Managed futures accounts charge high fees compared to other funds.
Inherent biases due to the fact that fund performance is self-reported.
Managed futures accounts are more speculative than other funds.
Fees Associated With Managed Futures Accounts
Managed futures accounts have higher fees than retail funds. There are two fees to keep in mind. The first is the management fee, typically ranging up to about 3% of an account's total assets. The second is the "performance fee," where the CTA keeps a share of the profit gains. This is similar to the hedge fund industry's "2 and 20" fee structure.
How to Invest in a Managed Futures Account
While managed futures accounts are mainly geared to institutional investors, it is also possible for ordinary investors to access them. The easiest route for retail investors is through a mutual fund or ETF that invests in managed futures accounts.
These are similar to other kinds of funds that invest in a basket of securities. This allows ordinary investors to obtain a diversified collection of different accounts without much difficulty. As with other mutual funds, it is important to compare their expense ratios and performance history to make sure that you are investing your money wisely.
The fee structure for a typical managed futures account is significantly higher than most retail-oriented investment vehicles.
Both CTAs and CPOs are required to register with the CFTC before accepting clients' funds. Additionally, they must pass extensive FBI background checks and file ongoing disclosure documents as well as annual audited financial statements. These financial disclosures are then reviewed by the NFA, the national self-regulatory organization (SRO) of the U.S. derivatives industry.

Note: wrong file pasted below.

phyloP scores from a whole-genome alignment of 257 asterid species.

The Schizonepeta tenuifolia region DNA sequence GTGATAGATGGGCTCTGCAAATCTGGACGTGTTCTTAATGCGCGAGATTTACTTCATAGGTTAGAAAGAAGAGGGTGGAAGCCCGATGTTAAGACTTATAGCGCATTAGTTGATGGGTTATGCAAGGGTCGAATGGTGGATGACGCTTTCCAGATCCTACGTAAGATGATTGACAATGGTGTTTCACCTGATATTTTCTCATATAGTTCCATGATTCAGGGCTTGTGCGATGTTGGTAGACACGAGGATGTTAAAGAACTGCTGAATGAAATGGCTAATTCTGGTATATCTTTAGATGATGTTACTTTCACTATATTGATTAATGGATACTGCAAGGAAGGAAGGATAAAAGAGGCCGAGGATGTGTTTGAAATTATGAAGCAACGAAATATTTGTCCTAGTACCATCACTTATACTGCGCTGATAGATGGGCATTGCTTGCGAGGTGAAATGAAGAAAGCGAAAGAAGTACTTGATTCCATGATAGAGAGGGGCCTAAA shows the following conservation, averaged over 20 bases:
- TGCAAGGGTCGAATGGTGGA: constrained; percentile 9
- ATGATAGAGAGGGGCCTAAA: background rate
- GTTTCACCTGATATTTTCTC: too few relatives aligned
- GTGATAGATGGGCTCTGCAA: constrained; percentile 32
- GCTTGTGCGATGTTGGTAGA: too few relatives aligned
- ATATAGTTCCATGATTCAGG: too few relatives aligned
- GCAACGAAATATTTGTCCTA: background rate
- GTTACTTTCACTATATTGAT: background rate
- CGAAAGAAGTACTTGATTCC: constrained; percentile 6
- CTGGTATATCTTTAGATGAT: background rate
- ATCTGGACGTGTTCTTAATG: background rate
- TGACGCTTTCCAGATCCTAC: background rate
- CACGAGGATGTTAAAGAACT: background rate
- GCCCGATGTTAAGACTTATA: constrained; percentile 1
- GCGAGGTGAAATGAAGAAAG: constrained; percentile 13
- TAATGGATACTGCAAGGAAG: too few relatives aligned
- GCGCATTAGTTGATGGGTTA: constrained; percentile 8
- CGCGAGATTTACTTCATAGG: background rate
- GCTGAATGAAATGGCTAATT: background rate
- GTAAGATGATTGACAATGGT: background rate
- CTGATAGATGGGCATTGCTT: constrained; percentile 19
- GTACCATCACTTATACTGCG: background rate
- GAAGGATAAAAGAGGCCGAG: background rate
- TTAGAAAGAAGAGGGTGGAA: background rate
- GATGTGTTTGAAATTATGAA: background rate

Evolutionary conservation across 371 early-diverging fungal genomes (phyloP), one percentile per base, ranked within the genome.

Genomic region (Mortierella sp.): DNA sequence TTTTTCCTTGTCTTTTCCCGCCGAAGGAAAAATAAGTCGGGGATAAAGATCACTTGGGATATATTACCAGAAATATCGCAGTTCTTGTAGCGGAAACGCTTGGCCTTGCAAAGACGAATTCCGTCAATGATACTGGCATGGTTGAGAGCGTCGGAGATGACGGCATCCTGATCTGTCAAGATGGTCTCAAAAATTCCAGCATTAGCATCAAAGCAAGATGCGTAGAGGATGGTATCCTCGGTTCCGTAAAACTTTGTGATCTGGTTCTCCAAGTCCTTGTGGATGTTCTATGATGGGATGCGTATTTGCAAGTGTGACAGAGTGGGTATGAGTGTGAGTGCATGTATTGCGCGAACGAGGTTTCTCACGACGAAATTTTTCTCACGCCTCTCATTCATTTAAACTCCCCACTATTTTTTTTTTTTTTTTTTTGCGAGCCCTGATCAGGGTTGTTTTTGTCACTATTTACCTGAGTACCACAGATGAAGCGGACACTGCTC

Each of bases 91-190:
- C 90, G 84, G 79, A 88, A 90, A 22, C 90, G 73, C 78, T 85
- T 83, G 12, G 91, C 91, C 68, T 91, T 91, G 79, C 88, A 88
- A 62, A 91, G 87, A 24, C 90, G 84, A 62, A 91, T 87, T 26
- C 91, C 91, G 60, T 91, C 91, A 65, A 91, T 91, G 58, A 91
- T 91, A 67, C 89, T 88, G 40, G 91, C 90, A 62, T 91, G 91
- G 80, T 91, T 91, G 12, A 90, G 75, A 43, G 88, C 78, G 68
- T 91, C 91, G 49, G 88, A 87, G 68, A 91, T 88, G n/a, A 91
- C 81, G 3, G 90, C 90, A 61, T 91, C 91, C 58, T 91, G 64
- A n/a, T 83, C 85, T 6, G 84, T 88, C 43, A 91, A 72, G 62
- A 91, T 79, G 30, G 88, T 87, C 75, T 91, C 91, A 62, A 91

Managed futures accounts have seen increased institutional use in recent years. In the first quarter of 2021, total funds managed by the CTA industry were reported at $340 billion, according to figures published by Barclay Hedge Fund.
Globally, it is difficult to overstate just how large the derivative markets have become. According to data from the Bank for International Settlements (BIS), the total notional value of derivative contracts worldwide is over $582 trillion, or over six times the entire world's gross domestic product (GDP).
With that in mind, it is hardly surprising that a growing number of investors are pursuing investment opportunities within the derivative marketplace.
What Is Notional Funding?
Notional funding is a means of leveraging the value of a managed futures account. If a CTA requires a minimum investment of $100,000 for a managed futures account, an investor with only $50,000 can leverage their cash to meet the minimum. This increases the investor's risk, but also increases their potential returns.
What Is the Difference Between Managed Futures and Hedge Funds?
Hedge funds trade in a broad variety of securities, ranging from stocks and bonds to real estate and derivatives. A managed futures account only trades in exchange-cleared futures, options, and forward markets.
What Are Common Managed Futures Strategies?
Some CTAs seek to take a market-neutral strategy, with matching long and short positions within a particular industry. This strategy can generate returns from both rising and falling markets. Another strategy is trend trading, using different market signals and indicators to predict the overall momentum of the futures market.